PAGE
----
Critical Read

Report: Cyberthreat can target electric grids around the world

 

What: "CRASHOVERRIDE: Analyzing the Threat to Electric Grid Operations," a new report by Dragos Inc.

Why: Cyberattacks to power and electric systems are one of the nightmare scenarios that keep cybersecurity and IT professionals as well as policymakers up at night. One such attack platform, the malware framework behind the December 2016 cyberattack on a Ukrainian substation, could be adapted to shut down systems all over the world, according to a report from Dragos Inc.

Slovakian firm ESET notified Dragos on June 8, 2017, of malware designed to target industrial control systems, which Dragos was able to confirm was deployed in the attack on the Kiev substation that left nearly a quarter-of-a-million people without power for six hours.

Dragos further determined that the malware was not designed specifically for that attack, but is in fact an adaptable framework that "leverages knowledge of grid operations and network communications." Therefore, it can be adapted to different protocols, systems and vendors and could target multiple sites at once, the report says.

Although Dragos states outages would not be catastrophic, they could still last for days as the malware, dubbed CRASHOVERRIDE, can override and wipe ICS files.

Dragos, while not making any direct attribution to any nation state, says that an adversary group behind CRASHOVERRIDE has "direct ties" to a team identified as a Russian hacking group.

Dragos believes that CRASHOVERRIDE is an evolution of previous malware frameworks that were designed to infiltrate and study various industrial control systems. It points to the Dragonfly and BLACKENERGY 2 campaigns that adversaries used to conduct ICS espionage.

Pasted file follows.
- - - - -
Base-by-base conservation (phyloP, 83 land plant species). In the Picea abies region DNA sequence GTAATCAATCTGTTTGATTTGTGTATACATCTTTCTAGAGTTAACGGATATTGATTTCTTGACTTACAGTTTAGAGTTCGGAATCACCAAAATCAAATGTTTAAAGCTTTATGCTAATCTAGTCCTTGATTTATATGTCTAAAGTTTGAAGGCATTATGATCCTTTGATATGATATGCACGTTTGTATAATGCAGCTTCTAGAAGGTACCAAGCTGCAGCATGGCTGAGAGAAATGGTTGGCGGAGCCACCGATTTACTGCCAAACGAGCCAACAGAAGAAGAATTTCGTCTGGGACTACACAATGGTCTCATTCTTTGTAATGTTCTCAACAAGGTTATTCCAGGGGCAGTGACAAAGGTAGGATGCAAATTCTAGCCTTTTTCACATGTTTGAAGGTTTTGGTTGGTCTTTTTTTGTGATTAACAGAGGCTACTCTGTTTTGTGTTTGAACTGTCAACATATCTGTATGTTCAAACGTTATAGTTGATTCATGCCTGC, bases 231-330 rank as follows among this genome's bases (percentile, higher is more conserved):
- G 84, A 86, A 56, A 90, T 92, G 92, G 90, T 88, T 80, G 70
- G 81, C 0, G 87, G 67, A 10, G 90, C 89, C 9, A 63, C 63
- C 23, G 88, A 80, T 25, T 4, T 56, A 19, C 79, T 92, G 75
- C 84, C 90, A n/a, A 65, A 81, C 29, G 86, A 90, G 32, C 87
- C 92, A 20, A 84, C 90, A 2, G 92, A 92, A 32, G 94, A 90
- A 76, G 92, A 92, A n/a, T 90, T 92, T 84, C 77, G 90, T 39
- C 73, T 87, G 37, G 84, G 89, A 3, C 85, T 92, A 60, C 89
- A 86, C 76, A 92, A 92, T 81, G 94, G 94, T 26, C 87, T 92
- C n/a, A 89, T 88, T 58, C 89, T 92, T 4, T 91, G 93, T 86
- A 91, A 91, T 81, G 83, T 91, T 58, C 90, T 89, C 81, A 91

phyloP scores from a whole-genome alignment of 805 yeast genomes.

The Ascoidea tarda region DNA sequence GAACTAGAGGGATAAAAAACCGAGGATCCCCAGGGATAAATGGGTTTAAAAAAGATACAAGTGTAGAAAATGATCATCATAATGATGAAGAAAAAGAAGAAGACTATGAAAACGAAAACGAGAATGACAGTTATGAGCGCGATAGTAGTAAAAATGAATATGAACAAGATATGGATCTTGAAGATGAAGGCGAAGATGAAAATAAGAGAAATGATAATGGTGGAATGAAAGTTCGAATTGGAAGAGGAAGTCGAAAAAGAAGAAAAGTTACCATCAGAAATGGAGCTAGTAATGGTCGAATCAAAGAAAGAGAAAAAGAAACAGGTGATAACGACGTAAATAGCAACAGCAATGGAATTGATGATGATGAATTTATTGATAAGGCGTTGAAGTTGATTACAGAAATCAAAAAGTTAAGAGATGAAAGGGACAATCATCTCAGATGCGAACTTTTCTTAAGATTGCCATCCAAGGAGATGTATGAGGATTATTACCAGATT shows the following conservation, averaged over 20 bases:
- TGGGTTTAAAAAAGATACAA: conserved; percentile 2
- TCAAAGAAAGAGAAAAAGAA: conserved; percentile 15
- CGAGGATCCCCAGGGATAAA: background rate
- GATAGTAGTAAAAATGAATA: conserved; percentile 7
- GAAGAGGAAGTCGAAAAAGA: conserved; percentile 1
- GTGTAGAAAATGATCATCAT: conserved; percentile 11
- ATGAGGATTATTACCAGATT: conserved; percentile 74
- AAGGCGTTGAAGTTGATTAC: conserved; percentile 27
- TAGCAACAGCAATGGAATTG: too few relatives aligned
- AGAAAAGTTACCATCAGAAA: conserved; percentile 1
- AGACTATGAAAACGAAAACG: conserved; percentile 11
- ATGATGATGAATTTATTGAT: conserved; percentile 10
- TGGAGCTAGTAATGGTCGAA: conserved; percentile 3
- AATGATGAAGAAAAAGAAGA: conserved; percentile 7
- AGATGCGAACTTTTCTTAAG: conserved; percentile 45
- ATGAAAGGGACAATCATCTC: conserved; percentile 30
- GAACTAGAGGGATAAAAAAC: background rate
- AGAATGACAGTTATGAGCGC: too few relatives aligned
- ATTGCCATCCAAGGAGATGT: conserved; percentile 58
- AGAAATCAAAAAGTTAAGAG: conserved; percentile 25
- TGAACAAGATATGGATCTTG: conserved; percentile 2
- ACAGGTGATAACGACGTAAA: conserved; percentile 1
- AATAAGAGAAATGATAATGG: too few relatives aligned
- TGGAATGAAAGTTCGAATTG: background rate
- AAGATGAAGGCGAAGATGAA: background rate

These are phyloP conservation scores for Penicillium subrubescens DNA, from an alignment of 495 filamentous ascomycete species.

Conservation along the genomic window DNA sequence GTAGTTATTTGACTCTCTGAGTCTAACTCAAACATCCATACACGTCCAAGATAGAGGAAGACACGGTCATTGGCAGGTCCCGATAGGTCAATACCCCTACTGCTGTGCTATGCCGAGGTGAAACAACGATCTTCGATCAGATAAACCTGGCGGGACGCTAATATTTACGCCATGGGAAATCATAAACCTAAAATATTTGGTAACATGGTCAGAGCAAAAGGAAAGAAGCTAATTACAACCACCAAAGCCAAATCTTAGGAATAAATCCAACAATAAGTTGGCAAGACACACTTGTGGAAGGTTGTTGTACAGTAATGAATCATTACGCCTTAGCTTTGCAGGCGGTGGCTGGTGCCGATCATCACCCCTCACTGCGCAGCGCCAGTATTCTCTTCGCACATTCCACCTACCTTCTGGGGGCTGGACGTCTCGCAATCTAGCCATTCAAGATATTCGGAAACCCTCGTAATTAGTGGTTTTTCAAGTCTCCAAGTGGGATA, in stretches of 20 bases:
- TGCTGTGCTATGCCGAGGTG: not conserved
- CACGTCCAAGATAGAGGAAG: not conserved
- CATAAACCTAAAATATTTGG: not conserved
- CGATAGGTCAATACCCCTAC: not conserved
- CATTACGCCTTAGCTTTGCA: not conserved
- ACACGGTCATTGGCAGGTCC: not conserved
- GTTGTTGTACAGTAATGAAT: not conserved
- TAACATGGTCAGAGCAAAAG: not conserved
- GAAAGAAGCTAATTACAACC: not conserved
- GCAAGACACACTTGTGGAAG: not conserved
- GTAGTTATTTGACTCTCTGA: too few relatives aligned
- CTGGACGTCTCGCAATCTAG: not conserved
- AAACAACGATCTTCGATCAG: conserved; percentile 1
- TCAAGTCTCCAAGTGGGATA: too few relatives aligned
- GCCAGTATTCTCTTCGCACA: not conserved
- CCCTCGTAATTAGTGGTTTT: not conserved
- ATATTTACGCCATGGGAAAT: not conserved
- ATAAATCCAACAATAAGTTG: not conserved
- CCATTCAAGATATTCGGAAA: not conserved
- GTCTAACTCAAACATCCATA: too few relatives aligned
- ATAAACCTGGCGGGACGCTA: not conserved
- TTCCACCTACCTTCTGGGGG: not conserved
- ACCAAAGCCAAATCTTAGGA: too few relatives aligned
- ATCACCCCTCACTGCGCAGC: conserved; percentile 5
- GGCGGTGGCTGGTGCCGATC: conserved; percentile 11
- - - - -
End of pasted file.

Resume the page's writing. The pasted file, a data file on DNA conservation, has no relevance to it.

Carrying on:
The 2016 cyberattack in Ukraine could have been much worse, says Dragos, and the attack appears to have been a "proof of concept" of the malware.

The Dragos report goes into deep technical detail about the various modules of CRASHOVVERIDE, how they interact and how they can be identified.

In addition to outlining the malware components, Dragos offers recommendations to reduce the attack surface and increase resiliency of power systems. It recommends maintaining offline backups of configuration and engineering files, preparing incident response plans, conducting tabletop exercises with all relevant stakeholders and increasing monitoring of the protocols exploited by CRASHOVERRIDE.

Verbatim: "It marks an advancement in capability by adversaries who intend to disrupt operations and poses a challenge for defenders who look to patching systems as a primary defense, using anti-malware tools to spot specific samples, and relying upon a strong perimeter or air-gapped network as a silver-bullet solution. Adversaries are getting smarter, they are growing in their ability to learn industrial processes and codify and scale that knowledge, and defenders must also adapt."

About the Author

Sean Carberry is an FCW staff writer covering defense, cybersecurity and intelligence. Prior to joining FCW, he was Kabul Correspondent for NPR, and also served as an international producer for NPR covering the war in Libya and the Arab Spring. He has reported from more than two-dozen countries including Iraq, Yemen, DRC, and South Sudan. In addition to numerous public radio programs, he has reported for Reuters, PBS NewsHour, The Diplomat, and The Atlantic.

Carberry earned a Master of Public Administration from the Harvard Kennedy School, and has a B.A. in Urban Studies from Lehigh University.


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